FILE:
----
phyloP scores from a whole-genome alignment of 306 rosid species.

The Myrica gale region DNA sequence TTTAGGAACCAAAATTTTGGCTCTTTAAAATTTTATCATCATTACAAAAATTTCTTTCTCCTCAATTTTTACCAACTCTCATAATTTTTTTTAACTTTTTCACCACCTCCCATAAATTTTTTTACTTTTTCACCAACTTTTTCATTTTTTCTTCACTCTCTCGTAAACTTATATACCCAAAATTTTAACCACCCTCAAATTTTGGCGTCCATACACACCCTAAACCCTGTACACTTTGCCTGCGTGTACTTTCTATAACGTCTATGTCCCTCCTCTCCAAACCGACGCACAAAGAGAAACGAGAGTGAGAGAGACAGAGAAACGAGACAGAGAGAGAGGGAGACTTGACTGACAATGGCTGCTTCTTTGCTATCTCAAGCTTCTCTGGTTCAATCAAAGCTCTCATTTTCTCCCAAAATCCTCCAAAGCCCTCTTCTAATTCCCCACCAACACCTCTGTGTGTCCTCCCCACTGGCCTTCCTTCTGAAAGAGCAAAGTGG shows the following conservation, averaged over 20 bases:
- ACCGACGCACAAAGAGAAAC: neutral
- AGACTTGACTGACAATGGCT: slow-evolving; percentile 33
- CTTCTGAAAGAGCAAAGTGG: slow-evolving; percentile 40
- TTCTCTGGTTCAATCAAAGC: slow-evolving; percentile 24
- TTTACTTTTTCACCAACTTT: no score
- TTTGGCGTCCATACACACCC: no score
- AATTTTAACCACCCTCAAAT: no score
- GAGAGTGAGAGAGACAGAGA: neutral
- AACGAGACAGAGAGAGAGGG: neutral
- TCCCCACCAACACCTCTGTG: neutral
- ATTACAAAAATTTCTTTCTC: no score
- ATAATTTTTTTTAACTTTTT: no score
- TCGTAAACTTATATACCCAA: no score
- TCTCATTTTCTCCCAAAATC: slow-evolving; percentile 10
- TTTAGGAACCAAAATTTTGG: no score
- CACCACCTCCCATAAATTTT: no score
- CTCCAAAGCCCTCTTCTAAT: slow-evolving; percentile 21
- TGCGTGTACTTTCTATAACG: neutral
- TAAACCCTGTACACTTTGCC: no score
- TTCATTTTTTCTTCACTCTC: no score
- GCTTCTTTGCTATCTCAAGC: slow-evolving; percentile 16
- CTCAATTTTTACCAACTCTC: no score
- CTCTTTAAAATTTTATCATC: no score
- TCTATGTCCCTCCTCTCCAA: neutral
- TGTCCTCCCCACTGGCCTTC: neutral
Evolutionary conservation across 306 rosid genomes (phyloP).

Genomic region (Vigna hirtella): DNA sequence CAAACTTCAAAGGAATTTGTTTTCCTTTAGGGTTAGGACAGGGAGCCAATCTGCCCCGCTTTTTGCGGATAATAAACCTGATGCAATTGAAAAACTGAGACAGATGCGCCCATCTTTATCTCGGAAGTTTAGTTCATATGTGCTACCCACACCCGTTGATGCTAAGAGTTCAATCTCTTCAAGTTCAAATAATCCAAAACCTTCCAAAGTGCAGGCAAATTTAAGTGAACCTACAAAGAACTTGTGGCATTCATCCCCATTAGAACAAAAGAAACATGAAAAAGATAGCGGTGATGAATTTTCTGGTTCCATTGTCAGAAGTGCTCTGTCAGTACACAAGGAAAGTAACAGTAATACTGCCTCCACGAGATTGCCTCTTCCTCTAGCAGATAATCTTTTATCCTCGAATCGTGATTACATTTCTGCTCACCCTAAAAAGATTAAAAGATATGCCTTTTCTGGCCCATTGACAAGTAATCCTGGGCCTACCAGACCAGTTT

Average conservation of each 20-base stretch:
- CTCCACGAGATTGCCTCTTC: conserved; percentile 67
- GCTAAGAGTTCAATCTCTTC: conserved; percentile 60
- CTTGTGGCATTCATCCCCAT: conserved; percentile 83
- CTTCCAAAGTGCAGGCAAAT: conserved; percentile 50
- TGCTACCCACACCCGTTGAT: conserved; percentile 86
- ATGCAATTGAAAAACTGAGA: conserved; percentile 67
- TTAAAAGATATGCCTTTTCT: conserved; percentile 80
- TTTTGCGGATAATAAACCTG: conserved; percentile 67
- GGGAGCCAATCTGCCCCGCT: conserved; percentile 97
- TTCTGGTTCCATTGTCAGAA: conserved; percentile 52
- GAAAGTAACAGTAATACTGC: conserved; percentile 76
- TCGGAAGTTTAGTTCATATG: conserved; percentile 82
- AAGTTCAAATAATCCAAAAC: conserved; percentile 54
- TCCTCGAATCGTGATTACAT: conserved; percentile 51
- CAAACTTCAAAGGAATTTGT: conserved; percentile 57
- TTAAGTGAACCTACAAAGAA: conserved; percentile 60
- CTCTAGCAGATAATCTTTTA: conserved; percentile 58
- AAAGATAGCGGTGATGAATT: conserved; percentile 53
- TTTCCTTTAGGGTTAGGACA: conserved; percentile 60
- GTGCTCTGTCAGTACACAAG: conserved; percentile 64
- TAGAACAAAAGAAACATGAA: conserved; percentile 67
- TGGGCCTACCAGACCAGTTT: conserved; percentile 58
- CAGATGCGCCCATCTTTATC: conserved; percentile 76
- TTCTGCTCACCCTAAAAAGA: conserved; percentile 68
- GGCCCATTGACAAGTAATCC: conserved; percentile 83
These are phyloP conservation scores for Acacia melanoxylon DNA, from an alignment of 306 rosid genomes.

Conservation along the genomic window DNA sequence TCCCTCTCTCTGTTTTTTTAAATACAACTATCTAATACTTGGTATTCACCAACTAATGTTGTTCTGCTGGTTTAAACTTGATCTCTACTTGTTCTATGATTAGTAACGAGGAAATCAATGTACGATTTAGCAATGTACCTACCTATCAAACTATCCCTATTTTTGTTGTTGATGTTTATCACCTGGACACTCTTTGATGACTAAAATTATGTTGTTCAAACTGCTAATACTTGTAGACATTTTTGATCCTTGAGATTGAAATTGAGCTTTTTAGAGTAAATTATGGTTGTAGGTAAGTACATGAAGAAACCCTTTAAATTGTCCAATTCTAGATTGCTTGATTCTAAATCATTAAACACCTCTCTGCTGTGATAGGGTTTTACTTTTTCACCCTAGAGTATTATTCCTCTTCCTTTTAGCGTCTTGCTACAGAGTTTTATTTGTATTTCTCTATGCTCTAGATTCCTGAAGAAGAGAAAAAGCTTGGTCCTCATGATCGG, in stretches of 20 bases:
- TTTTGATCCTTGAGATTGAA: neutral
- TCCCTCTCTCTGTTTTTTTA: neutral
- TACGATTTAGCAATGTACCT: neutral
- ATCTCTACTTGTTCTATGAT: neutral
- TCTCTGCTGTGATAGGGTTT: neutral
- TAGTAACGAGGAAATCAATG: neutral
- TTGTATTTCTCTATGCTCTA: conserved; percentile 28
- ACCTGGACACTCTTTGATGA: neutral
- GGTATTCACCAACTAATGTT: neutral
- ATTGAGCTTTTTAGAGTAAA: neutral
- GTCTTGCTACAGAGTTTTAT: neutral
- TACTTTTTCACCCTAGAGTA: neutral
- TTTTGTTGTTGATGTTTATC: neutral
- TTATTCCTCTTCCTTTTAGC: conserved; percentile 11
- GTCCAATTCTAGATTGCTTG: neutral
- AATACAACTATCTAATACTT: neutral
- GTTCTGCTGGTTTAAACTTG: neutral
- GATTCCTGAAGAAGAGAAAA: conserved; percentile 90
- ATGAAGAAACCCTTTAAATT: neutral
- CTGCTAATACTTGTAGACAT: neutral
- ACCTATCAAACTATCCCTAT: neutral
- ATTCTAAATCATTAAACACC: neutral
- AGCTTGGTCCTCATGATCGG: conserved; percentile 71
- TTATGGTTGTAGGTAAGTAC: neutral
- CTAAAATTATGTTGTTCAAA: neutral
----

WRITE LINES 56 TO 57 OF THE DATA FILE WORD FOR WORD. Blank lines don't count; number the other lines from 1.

These are phyloP conservation scores for Acacia melanoxylon DNA, from an alignment of 306 rosid genomes.

Conservation along the genomic window DNA sequence TCCCTCTCTCTGTTTTTTTAAATACAACTATCTAATACTTGGTATTCACCAACTAATGTTGTTCTGCTGGTTTAAACTTGATCTCTACTTGTTCTATGATTAGTAACGAGGAAATCAATGTACGATTTAGCAATGTACCTACCTATCAAACTATCCCTATTTTTGTTGTTGATGTTTATCACCTGGACACTCTTTGATGACTAAAATTATGTTGTTCAAACTGCTAATACTTGTAGACATTTTTGATCCTTGAGATTGAAATTGAGCTTTTTAGAGTAAATTATGGTTGTAGGTAAGTACATGAAGAAACCCTTTAAATTGTCCAATTCTAGATTGCTTGATTCTAAATCATTAAACACCTCTCTGCTGTGATAGGGTTTTACTTTTTCACCCTAGAGTATTATTCCTCTTCCTTTTAGCGTCTTGCTACAGAGTTTTATTTGTATTTCTCTATGCTCTAGATTCCTGAAGAAGAGAAAAAGCTTGGTCCTCATGATCGG, in stretches of 20 bases: